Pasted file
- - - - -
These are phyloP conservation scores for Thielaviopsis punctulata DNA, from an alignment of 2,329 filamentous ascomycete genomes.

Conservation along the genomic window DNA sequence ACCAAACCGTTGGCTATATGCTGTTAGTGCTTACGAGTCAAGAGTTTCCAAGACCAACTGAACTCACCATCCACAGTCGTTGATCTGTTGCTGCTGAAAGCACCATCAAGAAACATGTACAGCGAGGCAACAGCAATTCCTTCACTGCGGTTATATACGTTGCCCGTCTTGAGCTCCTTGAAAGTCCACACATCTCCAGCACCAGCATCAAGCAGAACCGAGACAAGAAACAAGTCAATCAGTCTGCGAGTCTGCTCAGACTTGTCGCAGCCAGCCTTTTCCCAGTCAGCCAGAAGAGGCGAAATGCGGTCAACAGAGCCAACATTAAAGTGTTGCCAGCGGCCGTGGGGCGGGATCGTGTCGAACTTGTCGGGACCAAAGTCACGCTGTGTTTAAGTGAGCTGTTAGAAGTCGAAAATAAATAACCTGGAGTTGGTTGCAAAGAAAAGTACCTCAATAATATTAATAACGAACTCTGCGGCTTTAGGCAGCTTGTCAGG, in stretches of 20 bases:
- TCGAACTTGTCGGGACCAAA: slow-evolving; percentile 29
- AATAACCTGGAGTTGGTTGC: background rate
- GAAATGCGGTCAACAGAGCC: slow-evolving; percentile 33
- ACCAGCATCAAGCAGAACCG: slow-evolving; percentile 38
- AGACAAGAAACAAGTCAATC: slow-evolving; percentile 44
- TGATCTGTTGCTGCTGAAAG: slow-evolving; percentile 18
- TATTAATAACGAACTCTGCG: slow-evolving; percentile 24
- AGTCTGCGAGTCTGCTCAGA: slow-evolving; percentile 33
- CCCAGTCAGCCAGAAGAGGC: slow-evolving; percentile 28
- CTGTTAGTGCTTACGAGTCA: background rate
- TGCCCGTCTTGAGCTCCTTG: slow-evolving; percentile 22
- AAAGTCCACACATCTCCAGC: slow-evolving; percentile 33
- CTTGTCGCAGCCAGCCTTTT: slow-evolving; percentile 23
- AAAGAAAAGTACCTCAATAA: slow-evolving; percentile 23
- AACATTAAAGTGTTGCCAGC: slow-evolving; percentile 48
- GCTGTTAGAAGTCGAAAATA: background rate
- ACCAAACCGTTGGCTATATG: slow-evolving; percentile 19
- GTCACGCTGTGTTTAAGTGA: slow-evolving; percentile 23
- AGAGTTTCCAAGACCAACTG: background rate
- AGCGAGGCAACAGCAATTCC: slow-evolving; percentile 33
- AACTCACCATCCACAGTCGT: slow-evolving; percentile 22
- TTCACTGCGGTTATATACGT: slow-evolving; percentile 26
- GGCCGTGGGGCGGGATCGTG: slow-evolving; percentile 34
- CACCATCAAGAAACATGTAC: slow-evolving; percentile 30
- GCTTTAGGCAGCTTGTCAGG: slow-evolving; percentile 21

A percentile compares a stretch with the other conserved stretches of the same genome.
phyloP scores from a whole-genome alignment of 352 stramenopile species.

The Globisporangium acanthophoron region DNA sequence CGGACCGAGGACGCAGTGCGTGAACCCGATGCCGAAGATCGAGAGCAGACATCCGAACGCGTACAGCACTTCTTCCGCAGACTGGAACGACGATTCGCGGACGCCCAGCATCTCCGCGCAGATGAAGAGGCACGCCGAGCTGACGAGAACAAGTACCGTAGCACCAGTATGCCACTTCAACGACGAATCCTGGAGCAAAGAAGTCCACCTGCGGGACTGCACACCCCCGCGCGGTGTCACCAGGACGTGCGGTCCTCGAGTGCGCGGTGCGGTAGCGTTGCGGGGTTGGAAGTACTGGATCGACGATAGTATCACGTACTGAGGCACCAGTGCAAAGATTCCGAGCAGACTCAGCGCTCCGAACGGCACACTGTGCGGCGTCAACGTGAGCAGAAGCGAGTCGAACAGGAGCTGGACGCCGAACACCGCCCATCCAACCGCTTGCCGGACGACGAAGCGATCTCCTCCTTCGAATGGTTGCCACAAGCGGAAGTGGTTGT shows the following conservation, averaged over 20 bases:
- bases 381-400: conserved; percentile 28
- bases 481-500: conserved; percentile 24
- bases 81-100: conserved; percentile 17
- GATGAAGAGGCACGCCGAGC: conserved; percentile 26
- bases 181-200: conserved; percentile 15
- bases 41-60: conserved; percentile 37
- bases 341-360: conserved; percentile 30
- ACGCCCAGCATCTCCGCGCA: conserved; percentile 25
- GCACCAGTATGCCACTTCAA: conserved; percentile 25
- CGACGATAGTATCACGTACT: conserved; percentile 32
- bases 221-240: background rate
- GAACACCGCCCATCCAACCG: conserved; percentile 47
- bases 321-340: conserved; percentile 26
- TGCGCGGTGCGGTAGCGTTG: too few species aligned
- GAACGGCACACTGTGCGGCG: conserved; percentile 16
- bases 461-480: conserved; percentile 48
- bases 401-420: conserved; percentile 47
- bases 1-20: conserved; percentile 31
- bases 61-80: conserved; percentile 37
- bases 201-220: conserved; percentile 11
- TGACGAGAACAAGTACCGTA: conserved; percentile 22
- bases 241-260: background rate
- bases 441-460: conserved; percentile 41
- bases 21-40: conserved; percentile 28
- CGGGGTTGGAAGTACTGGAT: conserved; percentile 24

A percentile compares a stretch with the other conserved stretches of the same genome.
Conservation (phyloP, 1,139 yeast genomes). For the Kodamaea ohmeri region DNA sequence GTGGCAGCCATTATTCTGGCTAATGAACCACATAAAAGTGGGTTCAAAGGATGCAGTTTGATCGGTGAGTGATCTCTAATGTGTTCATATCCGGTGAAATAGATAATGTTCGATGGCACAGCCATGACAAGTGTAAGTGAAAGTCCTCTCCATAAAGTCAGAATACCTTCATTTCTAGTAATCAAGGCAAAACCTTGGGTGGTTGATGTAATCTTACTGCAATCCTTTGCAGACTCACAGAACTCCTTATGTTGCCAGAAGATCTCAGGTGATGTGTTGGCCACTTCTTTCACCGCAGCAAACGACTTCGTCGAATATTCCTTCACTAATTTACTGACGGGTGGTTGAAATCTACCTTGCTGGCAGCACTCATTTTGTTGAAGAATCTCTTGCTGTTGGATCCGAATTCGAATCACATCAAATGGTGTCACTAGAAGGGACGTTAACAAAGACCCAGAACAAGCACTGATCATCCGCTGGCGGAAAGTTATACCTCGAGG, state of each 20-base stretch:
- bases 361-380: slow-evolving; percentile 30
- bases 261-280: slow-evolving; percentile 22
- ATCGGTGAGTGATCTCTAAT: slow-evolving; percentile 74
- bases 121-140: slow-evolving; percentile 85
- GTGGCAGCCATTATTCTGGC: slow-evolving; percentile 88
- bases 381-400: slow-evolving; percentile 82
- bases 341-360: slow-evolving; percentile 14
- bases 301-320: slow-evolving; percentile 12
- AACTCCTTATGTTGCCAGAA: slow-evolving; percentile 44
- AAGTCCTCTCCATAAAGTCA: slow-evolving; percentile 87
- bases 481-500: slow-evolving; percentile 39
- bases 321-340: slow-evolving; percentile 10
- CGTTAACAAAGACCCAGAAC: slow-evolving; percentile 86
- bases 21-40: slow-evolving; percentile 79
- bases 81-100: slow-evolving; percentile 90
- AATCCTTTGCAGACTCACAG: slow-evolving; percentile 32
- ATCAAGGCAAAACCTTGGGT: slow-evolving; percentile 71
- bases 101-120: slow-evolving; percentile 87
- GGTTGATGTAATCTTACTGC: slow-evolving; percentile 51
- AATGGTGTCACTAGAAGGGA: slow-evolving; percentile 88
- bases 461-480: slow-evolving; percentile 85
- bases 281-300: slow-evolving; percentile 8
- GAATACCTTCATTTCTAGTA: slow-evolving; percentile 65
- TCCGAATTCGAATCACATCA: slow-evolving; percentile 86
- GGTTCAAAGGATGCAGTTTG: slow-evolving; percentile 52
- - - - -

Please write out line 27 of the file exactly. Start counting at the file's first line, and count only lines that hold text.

- GCTTTAGGCAGCTTGTCAGG: slow-evolving; percentile 21